Biography of Catherine Yass
Photographer Catherine Yass (born in 1963 in London, UK) is well known for her use of the experimental technique of solarization, a phenomenon where dark areas appear light and lighter areas become dark. By overlaying the film's positives and negatives, she produces surreal and luminous images she later translates and exhibits as lightboxes, prints, and films.
There is a hauntingly psychological quality to Catherine Yass' work, due in part to her choice of claustrophobic subject matter: sinister corridors, staircases and empty cells. Her use of brilliant color—reminiscent of x-ray—exposes the structural skeleton that lurks beneath her architectural subjects, bringing small overlooked details to the fore and dissolving a realistic sense of space.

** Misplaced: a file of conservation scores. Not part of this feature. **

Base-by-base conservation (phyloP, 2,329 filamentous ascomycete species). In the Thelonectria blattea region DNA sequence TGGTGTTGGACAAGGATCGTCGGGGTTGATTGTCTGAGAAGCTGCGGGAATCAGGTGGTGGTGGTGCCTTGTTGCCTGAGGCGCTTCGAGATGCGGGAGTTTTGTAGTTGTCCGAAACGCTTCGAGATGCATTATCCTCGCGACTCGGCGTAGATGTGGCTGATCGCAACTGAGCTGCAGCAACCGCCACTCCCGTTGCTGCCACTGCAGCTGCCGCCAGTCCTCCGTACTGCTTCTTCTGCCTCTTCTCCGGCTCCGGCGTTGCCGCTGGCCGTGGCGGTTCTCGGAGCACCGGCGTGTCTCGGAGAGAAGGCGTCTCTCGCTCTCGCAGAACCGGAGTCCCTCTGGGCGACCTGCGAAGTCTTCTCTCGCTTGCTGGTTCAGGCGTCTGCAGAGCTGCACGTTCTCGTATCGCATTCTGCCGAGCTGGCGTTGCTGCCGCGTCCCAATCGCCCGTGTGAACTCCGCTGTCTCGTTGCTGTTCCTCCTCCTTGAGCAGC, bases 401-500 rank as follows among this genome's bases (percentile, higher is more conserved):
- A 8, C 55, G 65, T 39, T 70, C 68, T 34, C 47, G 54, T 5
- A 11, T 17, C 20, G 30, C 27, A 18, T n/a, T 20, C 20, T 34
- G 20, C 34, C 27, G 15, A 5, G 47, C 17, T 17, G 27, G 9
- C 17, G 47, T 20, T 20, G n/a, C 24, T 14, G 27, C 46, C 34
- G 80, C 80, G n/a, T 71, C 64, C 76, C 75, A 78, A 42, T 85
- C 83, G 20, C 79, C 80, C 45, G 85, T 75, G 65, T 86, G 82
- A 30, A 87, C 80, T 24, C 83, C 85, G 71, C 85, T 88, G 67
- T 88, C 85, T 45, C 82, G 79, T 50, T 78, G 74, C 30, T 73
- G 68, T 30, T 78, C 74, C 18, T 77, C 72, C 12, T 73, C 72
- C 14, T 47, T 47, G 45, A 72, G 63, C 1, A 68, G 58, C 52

Catherine Yass' work is featured in a number of collections worldwide including Tate, London; The Jewish Museum, New York; The Scottish National Gallery of Modern Art, Edinburgh; and The National Museum of Women in the Arts Collection, Washington DC.